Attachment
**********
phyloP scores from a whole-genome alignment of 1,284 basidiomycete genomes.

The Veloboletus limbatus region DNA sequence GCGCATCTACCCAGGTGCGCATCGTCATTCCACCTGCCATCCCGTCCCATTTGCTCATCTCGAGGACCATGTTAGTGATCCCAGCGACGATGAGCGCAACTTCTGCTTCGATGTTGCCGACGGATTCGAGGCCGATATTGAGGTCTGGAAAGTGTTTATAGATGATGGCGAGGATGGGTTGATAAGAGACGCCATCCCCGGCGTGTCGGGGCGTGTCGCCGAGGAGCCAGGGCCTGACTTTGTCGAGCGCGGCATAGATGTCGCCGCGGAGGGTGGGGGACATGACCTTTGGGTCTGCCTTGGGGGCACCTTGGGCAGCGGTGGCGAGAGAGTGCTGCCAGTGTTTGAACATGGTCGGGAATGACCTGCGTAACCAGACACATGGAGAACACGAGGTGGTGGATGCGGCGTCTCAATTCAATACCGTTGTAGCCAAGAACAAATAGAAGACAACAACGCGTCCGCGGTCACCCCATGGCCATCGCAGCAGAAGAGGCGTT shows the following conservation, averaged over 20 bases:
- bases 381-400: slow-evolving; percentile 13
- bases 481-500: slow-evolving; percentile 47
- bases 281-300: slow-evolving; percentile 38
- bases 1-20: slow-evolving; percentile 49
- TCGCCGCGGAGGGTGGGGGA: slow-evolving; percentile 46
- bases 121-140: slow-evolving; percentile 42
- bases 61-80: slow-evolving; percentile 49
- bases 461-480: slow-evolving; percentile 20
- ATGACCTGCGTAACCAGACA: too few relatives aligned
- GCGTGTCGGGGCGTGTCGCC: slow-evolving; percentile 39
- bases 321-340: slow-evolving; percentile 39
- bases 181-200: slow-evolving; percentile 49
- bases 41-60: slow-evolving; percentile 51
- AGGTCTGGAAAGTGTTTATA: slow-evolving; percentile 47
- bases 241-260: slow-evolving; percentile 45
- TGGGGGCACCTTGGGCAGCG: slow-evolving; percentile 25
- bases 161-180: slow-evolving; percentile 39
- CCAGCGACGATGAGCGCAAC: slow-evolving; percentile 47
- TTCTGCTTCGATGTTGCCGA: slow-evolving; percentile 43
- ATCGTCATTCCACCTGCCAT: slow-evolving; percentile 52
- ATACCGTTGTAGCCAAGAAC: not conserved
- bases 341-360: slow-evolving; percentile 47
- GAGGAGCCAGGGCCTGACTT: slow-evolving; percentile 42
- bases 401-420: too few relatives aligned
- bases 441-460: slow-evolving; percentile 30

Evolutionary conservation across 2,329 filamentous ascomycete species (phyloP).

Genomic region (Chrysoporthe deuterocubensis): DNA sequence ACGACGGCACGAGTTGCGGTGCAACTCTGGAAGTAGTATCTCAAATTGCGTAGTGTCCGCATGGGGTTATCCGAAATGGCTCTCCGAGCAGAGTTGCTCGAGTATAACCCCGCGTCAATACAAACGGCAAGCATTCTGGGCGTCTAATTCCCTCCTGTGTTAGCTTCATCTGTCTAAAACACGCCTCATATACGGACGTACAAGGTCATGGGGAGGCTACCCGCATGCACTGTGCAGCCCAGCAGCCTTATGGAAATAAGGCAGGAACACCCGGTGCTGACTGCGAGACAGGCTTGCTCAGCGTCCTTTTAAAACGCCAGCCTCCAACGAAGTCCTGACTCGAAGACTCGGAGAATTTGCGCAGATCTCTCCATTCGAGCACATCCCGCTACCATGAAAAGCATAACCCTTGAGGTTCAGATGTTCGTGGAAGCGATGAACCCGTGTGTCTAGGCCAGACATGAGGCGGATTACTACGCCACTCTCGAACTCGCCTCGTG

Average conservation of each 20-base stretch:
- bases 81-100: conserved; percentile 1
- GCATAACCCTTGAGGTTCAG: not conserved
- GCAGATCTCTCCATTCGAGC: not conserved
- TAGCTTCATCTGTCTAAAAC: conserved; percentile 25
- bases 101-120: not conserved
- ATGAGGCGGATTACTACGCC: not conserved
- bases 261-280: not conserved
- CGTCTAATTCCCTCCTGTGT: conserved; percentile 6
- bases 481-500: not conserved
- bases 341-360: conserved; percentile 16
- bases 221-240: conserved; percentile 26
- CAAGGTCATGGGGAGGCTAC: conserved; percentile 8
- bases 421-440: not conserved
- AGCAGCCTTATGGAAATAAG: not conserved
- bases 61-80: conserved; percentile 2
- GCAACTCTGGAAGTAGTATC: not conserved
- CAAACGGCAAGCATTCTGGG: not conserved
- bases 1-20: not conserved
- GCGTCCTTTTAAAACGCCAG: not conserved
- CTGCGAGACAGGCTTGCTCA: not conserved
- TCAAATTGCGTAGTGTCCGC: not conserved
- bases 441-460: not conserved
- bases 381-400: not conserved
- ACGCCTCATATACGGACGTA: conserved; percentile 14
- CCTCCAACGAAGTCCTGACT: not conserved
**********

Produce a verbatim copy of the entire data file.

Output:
phyloP scores from a whole-genome alignment of 1,284 basidiomycete genomes.

The Veloboletus limbatus region DNA sequence GCGCATCTACCCAGGTGCGCATCGTCATTCCACCTGCCATCCCGTCCCATTTGCTCATCTCGAGGACCATGTTAGTGATCCCAGCGACGATGAGCGCAACTTCTGCTTCGATGTTGCCGACGGATTCGAGGCCGATATTGAGGTCTGGAAAGTGTTTATAGATGATGGCGAGGATGGGTTGATAAGAGACGCCATCCCCGGCGTGTCGGGGCGTGTCGCCGAGGAGCCAGGGCCTGACTTTGTCGAGCGCGGCATAGATGTCGCCGCGGAGGGTGGGGGACATGACCTTTGGGTCTGCCTTGGGGGCACCTTGGGCAGCGGTGGCGAGAGAGTGCTGCCAGTGTTTGAACATGGTCGGGAATGACCTGCGTAACCAGACACATGGAGAACACGAGGTGGTGGATGCGGCGTCTCAATTCAATACCGTTGTAGCCAAGAACAAATAGAAGACAACAACGCGTCCGCGGTCACCCCATGGCCATCGCAGCAGAAGAGGCGTT shows the following conservation, averaged over 20 bases:
- bases 381-400: slow-evolving; percentile 13
- bases 481-500: slow-evolving; percentile 47
- bases 281-300: slow-evolving; percentile 38
- bases 1-20: slow-evolving; percentile 49
- TCGCCGCGGAGGGTGGGGGA: slow-evolving; percentile 46
- bases 121-140: slow-evolving; percentile 42
- bases 61-80: slow-evolving; percentile 49
- bases 461-480: slow-evolving; percentile 20
- ATGACCTGCGTAACCAGACA: too few relatives aligned
- GCGTGTCGGGGCGTGTCGCC: slow-evolving; percentile 39
- bases 321-340: slow-evolving; percentile 39
- bases 181-200: slow-evolving; percentile 49
- bases 41-60: slow-evolving; percentile 51
- AGGTCTGGAAAGTGTTTATA: slow-evolving; percentile 47
- bases 241-260: slow-evolving; percentile 45
- TGGGGGCACCTTGGGCAGCG: slow-evolving; percentile 25
- bases 161-180: slow-evolving; percentile 39
- CCAGCGACGATGAGCGCAAC: slow-evolving; percentile 47
- TTCTGCTTCGATGTTGCCGA: slow-evolving; percentile 43
- ATCGTCATTCCACCTGCCAT: slow-evolving; percentile 52
- ATACCGTTGTAGCCAAGAAC: not conserved
- bases 341-360: slow-evolving; percentile 47
- GAGGAGCCAGGGCCTGACTT: slow-evolving; percentile 42
- bases 401-420: too few relatives aligned
- bases 441-460: slow-evolving; percentile 30

Evolutionary conservation across 2,329 filamentous ascomycete species (phyloP).

Genomic region (Chrysoporthe deuterocubensis): DNA sequence ACGACGGCACGAGTTGCGGTGCAACTCTGGAAGTAGTATCTCAAATTGCGTAGTGTCCGCATGGGGTTATCCGAAATGGCTCTCCGAGCAGAGTTGCTCGAGTATAACCCCGCGTCAATACAAACGGCAAGCATTCTGGGCGTCTAATTCCCTCCTGTGTTAGCTTCATCTGTCTAAAACACGCCTCATATACGGACGTACAAGGTCATGGGGAGGCTACCCGCATGCACTGTGCAGCCCAGCAGCCTTATGGAAATAAGGCAGGAACACCCGGTGCTGACTGCGAGACAGGCTTGCTCAGCGTCCTTTTAAAACGCCAGCCTCCAACGAAGTCCTGACTCGAAGACTCGGAGAATTTGCGCAGATCTCTCCATTCGAGCACATCCCGCTACCATGAAAAGCATAACCCTTGAGGTTCAGATGTTCGTGGAAGCGATGAACCCGTGTGTCTAGGCCAGACATGAGGCGGATTACTACGCCACTCTCGAACTCGCCTCGTG

Average conservation of each 20-base stretch:
- bases 81-100: conserved; percentile 1
- GCATAACCCTTGAGGTTCAG: not conserved
- GCAGATCTCTCCATTCGAGC: not conserved
- TAGCTTCATCTGTCTAAAAC: conserved; percentile 25
- bases 101-120: not conserved
- ATGAGGCGGATTACTACGCC: not conserved
- bases 261-280: not conserved
- CGTCTAATTCCCTCCTGTGT: conserved; percentile 6
- bases 481-500: not conserved
- bases 341-360: conserved; percentile 16
- bases 221-240: conserved; percentile 26
- CAAGGTCATGGGGAGGCTAC: conserved; percentile 8
- bases 421-440: not conserved
- AGCAGCCTTATGGAAATAAG: not conserved
- bases 61-80: conserved; percentile 2
- GCAACTCTGGAAGTAGTATC: not conserved
- CAAACGGCAAGCATTCTGGG: not conserved
- bases 1-20: not conserved
- GCGTCCTTTTAAAACGCCAG: not conserved
- CTGCGAGACAGGCTTGCTCA: not conserved
- TCAAATTGCGTAGTGTCCGC: not conserved
- bases 441-460: not conserved
- bases 381-400: not conserved
- ACGCCTCATATACGGACGTA: conserved; percentile 14
- CCTCCAACGAAGTCCTGACT: not conserved